• Blazer

       /  June 11, 2017

      expand on this..come on..’. It has fuelled innumerable wars and destroyed civilisations.

      • Alan Wilkinson

         /  June 11, 2017

        When education and parental guidance fails to instill moral virtue and technical skill, civilisation collapses.

        • Blazer

           /  June 11, 2017

          ‘moral virtue’…explain it…today.

    • Gezza

       /  June 11, 2017

      Bismarck, Adolf, Hirohito, Kennedy, big Bush, Little Bush, Obama – these people were all ignorant when it came to wars but not youthful, Al.

      • Alan Wilkinson

         /  June 11, 2017

        But they relied on the ignorance of youth to fight for them and keep them in power, G.

        • Gezza

           /  June 11, 2017

          It wasn’t them that :

          “fuelled innumerable wars and destroyed civilisations” it was the gentlemen I named above, and their ignorance was not youthful. Sir Alan

          My game, I’m afraid, Sir.

          I remain, competitively priced, as always
          Sir Geoffrey

          • Gezza

             /  June 11, 2017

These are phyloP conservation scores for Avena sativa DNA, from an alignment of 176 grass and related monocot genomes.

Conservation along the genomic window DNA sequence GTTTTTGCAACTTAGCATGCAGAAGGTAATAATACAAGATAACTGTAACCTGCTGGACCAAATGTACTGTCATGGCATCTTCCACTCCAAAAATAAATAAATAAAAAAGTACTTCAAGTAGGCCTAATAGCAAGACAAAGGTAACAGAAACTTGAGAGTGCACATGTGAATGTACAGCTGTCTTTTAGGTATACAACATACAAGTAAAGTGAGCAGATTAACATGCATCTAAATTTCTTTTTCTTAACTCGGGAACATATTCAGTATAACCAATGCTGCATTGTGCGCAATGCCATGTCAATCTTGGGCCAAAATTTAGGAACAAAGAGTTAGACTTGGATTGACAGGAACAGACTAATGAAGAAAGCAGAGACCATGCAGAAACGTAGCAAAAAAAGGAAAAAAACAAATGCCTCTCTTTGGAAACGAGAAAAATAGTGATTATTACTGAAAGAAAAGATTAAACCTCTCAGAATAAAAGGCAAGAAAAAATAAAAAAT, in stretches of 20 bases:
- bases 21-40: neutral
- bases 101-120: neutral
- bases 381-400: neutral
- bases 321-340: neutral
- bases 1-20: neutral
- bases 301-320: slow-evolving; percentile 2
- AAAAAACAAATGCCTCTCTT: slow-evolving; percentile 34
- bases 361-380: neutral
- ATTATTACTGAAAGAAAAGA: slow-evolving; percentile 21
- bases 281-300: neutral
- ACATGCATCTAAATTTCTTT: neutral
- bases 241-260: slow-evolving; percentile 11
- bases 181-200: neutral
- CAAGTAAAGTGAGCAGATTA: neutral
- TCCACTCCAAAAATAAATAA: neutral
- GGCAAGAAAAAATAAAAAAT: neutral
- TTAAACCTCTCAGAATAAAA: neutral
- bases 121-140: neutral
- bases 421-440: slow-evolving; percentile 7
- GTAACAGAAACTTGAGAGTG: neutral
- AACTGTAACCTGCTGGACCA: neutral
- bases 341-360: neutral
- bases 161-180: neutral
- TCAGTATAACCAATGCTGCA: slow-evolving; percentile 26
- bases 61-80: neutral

Temporary loss of equilibrium – probably the G&Ts. Reading law, got confused.
            Sir GERALD

          • Alan Wilkinson

             /  June 11, 2017

            You overlooked my careful choice of words. The ignorance of youth was the fuel not the driver of the disasters. My game, set and match.

            • Gezza

               /  June 11, 2017

              Incorrect. They were the both the match & the fuel. The fire they started themselves then spread & consumed all that were sucked in to the firestorm. I accept your graceful concession in the spirit in which you wrongly pretended you were not wrong.
              Hatefully yours, as always
              Sir Gerald

            • Alan Wilkinson

               /  June 11, 2017

              No use trying to appeal – the umpire and referee have long gone. I won fair and square and will bring the trophy home.

            • Gezza

               /  June 11, 2017

              I have already left the field, Sir Alan.

              Posting from your Bentley, in which my man is currently driving me home to GeeBee Manor.

              Winningly yours, as reasonably frequently
              Sir Gerald

      • Gezza

         /  June 11, 2017

        Scratch Bissers, he knew what he was doing & won his, I meant Willhem II.

  1. UK: Labour “should have won” – NZ Conservative Coalition